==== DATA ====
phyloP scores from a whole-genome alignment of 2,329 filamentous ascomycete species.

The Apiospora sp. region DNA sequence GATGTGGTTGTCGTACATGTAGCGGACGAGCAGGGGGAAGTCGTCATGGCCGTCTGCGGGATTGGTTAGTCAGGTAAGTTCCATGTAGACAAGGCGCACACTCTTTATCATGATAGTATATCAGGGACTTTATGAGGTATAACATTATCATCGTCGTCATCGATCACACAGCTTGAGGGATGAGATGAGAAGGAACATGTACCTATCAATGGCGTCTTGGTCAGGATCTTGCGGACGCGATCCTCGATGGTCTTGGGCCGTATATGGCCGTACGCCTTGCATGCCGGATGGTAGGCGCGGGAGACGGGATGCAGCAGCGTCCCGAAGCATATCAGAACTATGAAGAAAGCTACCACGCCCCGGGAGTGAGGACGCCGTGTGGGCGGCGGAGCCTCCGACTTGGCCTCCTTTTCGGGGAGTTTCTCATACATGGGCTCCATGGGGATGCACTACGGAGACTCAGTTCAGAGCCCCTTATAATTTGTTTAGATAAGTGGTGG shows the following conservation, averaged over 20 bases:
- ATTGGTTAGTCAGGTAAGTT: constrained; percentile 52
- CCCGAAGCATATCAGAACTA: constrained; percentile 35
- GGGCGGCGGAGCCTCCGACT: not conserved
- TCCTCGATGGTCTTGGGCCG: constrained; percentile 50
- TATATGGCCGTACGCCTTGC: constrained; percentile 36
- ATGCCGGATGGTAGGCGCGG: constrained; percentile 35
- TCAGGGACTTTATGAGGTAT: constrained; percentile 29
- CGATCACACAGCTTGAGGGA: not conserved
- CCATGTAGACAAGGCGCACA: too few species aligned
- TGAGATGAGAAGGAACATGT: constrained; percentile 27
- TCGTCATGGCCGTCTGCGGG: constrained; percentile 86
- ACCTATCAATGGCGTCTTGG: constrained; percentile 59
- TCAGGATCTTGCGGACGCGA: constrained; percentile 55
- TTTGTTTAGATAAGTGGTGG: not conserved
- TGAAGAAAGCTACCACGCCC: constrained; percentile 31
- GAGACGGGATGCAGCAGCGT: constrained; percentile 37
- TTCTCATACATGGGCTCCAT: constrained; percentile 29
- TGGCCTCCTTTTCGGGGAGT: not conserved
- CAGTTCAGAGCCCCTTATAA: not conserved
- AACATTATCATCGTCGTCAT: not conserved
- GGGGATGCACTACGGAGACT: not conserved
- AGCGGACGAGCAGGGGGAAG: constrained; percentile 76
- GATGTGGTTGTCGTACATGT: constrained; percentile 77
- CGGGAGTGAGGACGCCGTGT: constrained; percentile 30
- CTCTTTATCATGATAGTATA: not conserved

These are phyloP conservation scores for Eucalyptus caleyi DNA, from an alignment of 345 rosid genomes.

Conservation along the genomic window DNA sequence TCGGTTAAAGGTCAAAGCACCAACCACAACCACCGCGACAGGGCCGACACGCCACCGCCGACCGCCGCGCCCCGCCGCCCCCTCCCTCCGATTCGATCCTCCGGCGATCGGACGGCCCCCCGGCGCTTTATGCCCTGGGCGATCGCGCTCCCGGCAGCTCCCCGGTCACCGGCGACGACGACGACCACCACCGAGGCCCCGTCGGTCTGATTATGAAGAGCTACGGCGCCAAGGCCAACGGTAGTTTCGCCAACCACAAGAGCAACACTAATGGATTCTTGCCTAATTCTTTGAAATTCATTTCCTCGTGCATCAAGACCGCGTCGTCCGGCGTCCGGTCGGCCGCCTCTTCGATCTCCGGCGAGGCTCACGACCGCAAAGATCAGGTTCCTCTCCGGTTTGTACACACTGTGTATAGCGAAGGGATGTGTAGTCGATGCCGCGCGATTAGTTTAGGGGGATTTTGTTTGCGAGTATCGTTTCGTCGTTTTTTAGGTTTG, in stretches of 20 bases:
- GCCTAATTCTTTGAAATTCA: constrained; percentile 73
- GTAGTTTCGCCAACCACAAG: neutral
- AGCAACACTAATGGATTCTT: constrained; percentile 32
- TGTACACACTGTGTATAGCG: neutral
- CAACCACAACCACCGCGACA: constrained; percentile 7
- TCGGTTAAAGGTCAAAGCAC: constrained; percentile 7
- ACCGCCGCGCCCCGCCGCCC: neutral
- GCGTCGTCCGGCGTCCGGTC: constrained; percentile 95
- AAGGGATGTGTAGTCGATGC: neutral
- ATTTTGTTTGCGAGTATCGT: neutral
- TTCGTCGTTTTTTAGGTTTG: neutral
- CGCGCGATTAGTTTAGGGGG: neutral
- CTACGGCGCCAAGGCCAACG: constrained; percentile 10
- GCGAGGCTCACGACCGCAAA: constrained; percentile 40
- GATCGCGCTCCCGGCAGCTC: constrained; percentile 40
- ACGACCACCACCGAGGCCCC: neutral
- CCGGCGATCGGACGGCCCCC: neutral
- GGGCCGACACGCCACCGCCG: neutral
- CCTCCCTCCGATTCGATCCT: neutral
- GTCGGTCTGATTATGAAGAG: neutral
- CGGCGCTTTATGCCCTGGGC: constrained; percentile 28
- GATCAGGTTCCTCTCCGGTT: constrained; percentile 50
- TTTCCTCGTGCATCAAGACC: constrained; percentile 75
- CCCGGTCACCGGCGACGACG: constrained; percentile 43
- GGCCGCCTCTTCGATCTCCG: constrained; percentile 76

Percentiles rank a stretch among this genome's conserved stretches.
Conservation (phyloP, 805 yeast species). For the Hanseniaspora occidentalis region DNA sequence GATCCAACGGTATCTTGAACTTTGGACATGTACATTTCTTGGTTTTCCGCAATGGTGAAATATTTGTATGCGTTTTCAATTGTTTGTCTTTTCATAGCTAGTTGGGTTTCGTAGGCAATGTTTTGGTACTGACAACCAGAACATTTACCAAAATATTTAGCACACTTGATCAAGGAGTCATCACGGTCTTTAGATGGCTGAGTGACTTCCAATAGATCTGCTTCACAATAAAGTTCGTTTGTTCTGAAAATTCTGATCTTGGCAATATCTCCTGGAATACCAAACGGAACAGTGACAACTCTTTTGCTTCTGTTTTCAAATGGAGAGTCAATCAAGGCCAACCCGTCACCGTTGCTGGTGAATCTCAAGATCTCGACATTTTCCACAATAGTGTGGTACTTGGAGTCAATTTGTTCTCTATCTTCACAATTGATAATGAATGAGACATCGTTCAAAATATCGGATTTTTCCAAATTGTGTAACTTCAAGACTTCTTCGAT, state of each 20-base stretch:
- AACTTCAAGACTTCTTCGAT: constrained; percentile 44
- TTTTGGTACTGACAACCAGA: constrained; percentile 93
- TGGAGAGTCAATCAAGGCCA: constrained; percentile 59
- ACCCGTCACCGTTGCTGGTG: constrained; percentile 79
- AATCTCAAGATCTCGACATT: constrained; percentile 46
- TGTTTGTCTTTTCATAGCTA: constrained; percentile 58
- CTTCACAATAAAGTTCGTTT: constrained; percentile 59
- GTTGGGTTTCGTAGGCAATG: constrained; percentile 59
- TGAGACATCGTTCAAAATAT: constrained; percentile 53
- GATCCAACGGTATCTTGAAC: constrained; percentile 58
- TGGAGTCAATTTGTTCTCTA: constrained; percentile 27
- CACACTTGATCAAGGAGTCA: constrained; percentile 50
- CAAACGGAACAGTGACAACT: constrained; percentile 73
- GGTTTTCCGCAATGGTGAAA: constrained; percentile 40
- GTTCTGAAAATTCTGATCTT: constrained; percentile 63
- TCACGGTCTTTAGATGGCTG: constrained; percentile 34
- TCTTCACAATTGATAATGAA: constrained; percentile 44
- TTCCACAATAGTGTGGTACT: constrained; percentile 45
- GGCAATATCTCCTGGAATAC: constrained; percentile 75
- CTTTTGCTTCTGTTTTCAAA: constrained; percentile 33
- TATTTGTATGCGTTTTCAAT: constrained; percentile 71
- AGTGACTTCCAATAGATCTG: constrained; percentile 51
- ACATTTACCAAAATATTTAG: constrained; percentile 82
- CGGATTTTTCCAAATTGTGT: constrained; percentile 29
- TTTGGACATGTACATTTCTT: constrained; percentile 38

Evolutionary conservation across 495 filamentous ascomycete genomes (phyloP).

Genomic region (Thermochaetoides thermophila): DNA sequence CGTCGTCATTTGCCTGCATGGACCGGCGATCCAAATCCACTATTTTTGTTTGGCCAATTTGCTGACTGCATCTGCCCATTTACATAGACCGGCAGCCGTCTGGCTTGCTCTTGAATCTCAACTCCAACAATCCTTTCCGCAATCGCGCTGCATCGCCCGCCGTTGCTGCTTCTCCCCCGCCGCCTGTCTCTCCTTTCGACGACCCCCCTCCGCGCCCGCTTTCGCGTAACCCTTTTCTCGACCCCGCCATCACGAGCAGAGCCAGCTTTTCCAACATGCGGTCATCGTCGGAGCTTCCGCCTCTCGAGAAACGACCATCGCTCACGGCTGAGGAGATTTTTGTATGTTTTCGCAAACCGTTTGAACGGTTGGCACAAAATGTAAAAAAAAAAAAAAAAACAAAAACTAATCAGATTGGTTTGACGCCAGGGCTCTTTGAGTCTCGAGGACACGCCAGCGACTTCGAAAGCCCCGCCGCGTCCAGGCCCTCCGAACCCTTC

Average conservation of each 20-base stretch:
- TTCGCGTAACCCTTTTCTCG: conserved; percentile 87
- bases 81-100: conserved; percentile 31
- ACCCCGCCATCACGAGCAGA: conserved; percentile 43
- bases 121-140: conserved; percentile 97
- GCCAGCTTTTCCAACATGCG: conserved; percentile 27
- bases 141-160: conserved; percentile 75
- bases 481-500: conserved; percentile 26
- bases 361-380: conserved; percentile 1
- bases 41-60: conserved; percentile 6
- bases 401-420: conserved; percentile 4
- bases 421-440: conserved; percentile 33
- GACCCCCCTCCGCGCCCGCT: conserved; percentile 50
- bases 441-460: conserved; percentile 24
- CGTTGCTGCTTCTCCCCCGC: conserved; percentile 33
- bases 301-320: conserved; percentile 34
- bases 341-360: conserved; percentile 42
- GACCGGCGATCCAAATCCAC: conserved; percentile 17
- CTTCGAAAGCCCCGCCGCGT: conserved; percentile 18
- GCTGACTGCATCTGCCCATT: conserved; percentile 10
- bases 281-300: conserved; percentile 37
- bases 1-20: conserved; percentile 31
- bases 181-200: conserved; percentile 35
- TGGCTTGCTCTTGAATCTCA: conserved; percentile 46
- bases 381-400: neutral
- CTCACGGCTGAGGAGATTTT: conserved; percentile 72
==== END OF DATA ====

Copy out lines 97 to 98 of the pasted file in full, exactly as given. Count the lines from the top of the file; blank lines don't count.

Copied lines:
- bases 441-460: conserved; percentile 24
- CGTTGCTGCTTCTCCCCCGC: conserved; percentile 33